In the decade since grad school, I have written well over a thousand pages, only an embarrassing few of which have been published, the vast majority deleted, redacted or used as kindling, but I haven’t devoted even one single page to the most traumatic event in my life. Why? I suppose it was a conscious decision in the beginning, possibly a reaction to something an old literary hero told me. Quoting an essay T.S. Eliot wrote, he told me I needed to stop writing pretty little sentences and instead focus on the meat and potatoes of the story. It’s good advice, I think, possibly the single most profound writing realization I’ve been forced to make and one I eagerly enforce upon every budding writer I encounter, if given the chance, although I’m quick to point out that my old mentor didn’t exactly follow his own prescription, so. But why avoid my mom’s cancer? Why continue to write fiction, instead of hopping on the memoir bandwagon? I certainly enjoy reading other people’s memoirs, even the one published by my equivocating former mentor. In the months leading up to this past weekend, in fact, when I cleaned out the closet and rediscovered Mom’s cancer, I have been on something of a memoir-reading kick. I’ve reread memoirs I cast aside when they were first published, like Donald Antrim‘s The Afterlife, a pinnacle of the genre, I think. And Sarah Manguso‘s The Two Kinds of Decay. And not only “disease memoirs,” either: I’ve also plowed through the buzzed memoirs that came out this year, notably Half a Life by Darin Strauss and Revolution by Deb Olin Unferth, and Geoff Dyer‘s Out of Sheer Rage, and The Diving Bell and the Butterfly, and Into the Wild, and Born Standing Up, and Lit, and pretty much anything else by Mary Karr, and How Fiction Works by James Wood and Changing My Mind by Zadie Smith and…and one of my all-time favorites, a book I try to read once every other year, The Snow Leopard by Peter Matthiessen. Anything that’s not by Augusten Burroughs: that’s been my dictum. Heck, it’s possible I enjoy reading memoirs more than I enjoy reading novels these days, although that, I’m afraid, has more to do with frustrations I have about my own fiction than the form in general. Novels–and novel-writing–are doing just fine. Just ask Jonathan Franzen.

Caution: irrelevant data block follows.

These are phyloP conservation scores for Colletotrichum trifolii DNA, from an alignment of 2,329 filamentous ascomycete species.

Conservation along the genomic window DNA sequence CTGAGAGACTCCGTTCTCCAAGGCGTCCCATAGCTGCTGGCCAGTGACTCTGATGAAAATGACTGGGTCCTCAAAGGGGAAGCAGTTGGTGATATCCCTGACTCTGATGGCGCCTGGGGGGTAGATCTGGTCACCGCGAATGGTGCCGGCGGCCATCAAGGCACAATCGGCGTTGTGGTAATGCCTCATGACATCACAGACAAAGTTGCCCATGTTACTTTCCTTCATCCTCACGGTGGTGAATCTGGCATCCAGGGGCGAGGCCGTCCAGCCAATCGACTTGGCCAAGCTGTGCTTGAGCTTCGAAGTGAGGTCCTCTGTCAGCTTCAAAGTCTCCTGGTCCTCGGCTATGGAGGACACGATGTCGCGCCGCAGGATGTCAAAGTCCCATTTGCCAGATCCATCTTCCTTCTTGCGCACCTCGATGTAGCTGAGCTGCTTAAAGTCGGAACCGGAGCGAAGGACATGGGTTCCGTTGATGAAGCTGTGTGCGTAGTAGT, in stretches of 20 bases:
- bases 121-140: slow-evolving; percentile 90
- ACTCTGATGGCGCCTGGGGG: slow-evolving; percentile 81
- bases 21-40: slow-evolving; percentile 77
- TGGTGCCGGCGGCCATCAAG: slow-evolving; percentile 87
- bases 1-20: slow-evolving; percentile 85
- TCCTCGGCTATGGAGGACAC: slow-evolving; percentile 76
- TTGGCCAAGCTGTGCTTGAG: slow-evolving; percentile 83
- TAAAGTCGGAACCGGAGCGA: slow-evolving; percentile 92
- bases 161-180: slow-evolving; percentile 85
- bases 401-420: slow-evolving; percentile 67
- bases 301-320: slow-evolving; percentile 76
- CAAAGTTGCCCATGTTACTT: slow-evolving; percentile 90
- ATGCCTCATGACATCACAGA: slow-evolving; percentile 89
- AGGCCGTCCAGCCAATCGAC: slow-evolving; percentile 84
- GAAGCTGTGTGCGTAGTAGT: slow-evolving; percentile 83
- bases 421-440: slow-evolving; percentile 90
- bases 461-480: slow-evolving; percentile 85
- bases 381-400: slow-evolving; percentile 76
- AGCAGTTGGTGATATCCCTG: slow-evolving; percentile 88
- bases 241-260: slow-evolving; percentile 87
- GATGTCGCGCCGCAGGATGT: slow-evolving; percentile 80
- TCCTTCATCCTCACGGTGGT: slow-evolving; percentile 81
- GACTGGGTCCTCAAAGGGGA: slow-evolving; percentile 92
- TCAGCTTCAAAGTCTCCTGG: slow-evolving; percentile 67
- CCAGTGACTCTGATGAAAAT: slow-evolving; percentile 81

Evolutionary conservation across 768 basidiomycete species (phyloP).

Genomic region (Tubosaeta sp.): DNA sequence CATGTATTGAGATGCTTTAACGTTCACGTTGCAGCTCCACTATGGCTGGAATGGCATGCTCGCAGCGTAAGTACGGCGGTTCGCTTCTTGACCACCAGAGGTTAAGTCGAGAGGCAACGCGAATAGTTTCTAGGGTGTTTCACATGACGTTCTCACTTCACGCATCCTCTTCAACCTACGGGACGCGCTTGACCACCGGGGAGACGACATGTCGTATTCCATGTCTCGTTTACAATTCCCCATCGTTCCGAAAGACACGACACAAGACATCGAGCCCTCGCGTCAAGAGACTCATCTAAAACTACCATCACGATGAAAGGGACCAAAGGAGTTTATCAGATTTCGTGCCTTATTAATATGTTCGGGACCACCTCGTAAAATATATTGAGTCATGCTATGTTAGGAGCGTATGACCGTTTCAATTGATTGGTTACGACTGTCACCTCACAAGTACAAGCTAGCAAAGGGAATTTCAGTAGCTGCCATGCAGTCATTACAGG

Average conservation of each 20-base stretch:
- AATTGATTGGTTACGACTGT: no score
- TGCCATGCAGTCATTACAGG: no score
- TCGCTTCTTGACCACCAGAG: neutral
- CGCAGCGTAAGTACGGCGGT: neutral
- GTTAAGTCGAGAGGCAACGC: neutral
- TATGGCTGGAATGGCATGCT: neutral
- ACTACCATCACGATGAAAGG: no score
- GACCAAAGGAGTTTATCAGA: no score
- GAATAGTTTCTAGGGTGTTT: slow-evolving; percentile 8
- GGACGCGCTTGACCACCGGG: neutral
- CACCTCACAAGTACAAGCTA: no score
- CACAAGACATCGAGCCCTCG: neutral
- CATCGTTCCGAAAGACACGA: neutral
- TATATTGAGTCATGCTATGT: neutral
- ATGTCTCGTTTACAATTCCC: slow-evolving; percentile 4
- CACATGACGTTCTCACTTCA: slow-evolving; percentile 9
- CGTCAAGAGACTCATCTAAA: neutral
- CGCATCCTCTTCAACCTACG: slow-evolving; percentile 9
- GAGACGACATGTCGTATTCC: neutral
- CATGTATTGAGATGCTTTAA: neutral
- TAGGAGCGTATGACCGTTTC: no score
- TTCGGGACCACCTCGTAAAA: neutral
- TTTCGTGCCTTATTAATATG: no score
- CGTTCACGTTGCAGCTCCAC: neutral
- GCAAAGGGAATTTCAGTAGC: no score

A year and a half ago, I started a new book, a novel. Unlike my first book–and the two that followed and were widely rejected–this new book is written in the first person. It’s funny, I used to avoid reading novels written in the first person, because I thought, wrongly, it turns out, that they all sounded the same. And I definitely avoided writing a novel in the first person, because, I think, I needed to distance myself from those embarrassing, cliched poems and stories about my mom’s illness, and doing so would only dredge up that earlier failure. But who’d want to continue a legacy like that? It’s possible, of course, that I am only continuing the failure, and this new book, like its bastard brethren, will also be turned down around town, but it’s OK. It might be the first step to writing that book about Mom’s cancer.